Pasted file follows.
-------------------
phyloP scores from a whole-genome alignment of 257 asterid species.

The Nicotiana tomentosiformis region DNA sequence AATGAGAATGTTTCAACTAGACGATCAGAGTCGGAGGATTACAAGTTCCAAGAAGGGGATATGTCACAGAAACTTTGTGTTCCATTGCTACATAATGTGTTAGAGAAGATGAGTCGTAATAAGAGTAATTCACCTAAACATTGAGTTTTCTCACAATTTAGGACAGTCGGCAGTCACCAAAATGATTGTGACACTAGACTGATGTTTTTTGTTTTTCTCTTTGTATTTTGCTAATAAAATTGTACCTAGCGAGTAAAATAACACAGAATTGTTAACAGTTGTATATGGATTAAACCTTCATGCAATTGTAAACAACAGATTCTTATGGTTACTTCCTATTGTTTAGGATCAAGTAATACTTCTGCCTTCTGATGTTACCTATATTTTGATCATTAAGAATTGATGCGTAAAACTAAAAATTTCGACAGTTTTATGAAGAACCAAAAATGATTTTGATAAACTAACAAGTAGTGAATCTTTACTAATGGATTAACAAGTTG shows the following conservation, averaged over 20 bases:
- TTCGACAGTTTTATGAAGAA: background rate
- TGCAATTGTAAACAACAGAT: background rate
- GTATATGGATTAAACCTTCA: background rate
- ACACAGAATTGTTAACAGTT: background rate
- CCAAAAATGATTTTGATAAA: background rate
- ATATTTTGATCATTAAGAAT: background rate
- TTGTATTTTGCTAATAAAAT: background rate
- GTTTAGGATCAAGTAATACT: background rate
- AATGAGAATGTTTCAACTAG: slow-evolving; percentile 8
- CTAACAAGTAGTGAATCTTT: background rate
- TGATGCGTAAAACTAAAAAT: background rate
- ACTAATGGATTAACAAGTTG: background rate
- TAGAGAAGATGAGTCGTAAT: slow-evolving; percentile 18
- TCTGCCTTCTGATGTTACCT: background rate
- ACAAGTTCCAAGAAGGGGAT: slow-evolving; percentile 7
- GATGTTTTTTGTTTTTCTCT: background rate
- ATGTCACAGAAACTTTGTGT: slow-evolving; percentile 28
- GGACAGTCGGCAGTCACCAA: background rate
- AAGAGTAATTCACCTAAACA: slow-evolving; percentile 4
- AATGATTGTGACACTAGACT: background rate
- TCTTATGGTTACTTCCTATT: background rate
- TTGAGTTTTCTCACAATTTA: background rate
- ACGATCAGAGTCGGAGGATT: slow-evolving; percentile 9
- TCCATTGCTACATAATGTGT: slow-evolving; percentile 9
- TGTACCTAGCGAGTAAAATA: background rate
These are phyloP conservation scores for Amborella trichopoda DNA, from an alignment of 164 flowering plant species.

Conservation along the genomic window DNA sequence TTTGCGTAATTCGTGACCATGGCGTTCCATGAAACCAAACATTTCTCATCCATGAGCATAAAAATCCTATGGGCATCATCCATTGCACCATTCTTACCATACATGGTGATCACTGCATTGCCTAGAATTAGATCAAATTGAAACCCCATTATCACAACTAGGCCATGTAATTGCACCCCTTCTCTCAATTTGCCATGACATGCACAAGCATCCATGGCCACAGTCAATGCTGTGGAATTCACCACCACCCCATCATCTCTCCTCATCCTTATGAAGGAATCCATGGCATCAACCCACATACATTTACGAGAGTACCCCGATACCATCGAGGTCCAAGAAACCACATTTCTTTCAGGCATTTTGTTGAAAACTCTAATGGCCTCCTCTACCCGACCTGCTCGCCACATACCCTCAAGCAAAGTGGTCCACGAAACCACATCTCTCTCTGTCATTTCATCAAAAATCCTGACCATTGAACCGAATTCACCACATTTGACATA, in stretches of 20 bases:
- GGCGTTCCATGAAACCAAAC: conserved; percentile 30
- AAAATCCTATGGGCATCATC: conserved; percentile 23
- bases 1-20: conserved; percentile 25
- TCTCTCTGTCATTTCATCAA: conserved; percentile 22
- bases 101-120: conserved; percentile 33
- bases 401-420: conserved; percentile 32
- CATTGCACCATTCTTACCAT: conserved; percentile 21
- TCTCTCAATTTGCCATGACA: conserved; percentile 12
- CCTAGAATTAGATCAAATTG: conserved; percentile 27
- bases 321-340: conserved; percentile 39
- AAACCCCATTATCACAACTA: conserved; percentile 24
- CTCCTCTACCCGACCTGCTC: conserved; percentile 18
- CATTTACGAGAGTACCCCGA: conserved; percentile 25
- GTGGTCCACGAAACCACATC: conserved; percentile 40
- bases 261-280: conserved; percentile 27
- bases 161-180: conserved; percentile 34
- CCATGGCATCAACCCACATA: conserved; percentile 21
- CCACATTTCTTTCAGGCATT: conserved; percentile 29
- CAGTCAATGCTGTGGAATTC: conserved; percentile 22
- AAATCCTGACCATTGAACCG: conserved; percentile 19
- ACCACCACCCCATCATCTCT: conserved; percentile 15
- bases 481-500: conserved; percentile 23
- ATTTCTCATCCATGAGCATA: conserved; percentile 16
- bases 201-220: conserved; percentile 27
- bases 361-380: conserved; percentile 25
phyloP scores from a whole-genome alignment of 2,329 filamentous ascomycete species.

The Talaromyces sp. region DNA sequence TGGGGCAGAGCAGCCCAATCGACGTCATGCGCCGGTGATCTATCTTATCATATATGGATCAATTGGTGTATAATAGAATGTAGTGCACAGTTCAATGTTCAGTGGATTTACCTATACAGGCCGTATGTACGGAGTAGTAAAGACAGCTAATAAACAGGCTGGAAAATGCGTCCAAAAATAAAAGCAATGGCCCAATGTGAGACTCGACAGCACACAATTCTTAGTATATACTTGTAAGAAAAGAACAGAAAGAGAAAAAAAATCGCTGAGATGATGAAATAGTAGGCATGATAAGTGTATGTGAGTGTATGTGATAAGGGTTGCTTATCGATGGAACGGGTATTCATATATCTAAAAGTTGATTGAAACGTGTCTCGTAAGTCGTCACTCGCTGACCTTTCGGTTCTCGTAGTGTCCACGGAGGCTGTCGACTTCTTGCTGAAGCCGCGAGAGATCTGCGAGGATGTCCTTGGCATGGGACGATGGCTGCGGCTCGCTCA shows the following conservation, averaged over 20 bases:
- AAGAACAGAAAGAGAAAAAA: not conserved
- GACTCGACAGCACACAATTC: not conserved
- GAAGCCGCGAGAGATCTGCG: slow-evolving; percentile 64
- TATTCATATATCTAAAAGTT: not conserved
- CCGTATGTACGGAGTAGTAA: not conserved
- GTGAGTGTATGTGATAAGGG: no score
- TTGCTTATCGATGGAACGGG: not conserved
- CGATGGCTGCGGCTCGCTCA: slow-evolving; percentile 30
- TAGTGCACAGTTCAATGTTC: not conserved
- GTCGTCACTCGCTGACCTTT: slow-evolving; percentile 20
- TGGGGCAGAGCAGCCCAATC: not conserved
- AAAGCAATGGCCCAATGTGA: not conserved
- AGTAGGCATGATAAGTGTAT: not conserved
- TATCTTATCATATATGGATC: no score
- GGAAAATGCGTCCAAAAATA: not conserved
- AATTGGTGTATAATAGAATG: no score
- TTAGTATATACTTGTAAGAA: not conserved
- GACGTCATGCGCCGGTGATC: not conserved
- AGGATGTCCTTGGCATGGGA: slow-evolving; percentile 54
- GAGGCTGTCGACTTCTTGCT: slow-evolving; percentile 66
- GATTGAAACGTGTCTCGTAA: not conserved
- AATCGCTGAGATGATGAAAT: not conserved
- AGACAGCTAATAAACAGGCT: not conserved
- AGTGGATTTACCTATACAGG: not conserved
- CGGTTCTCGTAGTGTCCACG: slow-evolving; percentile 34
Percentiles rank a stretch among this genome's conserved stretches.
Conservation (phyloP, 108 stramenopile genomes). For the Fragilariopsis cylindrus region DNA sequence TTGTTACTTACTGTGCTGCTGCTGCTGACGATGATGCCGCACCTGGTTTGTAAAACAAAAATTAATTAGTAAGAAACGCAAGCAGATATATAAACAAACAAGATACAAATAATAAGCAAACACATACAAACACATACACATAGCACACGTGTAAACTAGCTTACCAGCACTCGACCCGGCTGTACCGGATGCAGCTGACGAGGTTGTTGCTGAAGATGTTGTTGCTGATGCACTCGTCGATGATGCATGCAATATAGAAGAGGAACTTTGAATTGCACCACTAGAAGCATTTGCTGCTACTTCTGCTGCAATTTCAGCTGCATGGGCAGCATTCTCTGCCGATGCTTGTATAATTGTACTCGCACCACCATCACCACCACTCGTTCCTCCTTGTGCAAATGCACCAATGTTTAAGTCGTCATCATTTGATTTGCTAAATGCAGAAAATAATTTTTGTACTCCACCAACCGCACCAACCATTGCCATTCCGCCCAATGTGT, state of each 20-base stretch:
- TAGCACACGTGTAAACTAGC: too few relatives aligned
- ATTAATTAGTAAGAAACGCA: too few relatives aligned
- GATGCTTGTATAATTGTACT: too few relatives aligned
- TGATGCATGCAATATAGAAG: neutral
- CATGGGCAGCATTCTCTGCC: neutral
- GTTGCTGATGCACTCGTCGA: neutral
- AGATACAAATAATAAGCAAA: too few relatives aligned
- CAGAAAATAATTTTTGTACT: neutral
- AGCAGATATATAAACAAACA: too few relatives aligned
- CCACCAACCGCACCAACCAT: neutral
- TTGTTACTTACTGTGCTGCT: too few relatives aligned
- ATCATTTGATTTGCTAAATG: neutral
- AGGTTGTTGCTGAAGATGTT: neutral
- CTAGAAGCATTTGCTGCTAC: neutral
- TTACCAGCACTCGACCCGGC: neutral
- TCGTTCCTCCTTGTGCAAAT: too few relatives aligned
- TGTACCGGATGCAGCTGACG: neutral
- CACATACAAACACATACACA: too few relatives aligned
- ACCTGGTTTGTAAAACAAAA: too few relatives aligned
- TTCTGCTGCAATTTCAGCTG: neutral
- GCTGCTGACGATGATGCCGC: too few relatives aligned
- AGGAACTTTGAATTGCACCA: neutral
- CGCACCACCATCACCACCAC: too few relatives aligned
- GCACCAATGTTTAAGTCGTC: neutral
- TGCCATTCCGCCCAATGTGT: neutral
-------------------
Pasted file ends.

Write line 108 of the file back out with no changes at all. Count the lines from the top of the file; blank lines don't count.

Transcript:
- TGCCATTCCGCCCAATGTGT: neutral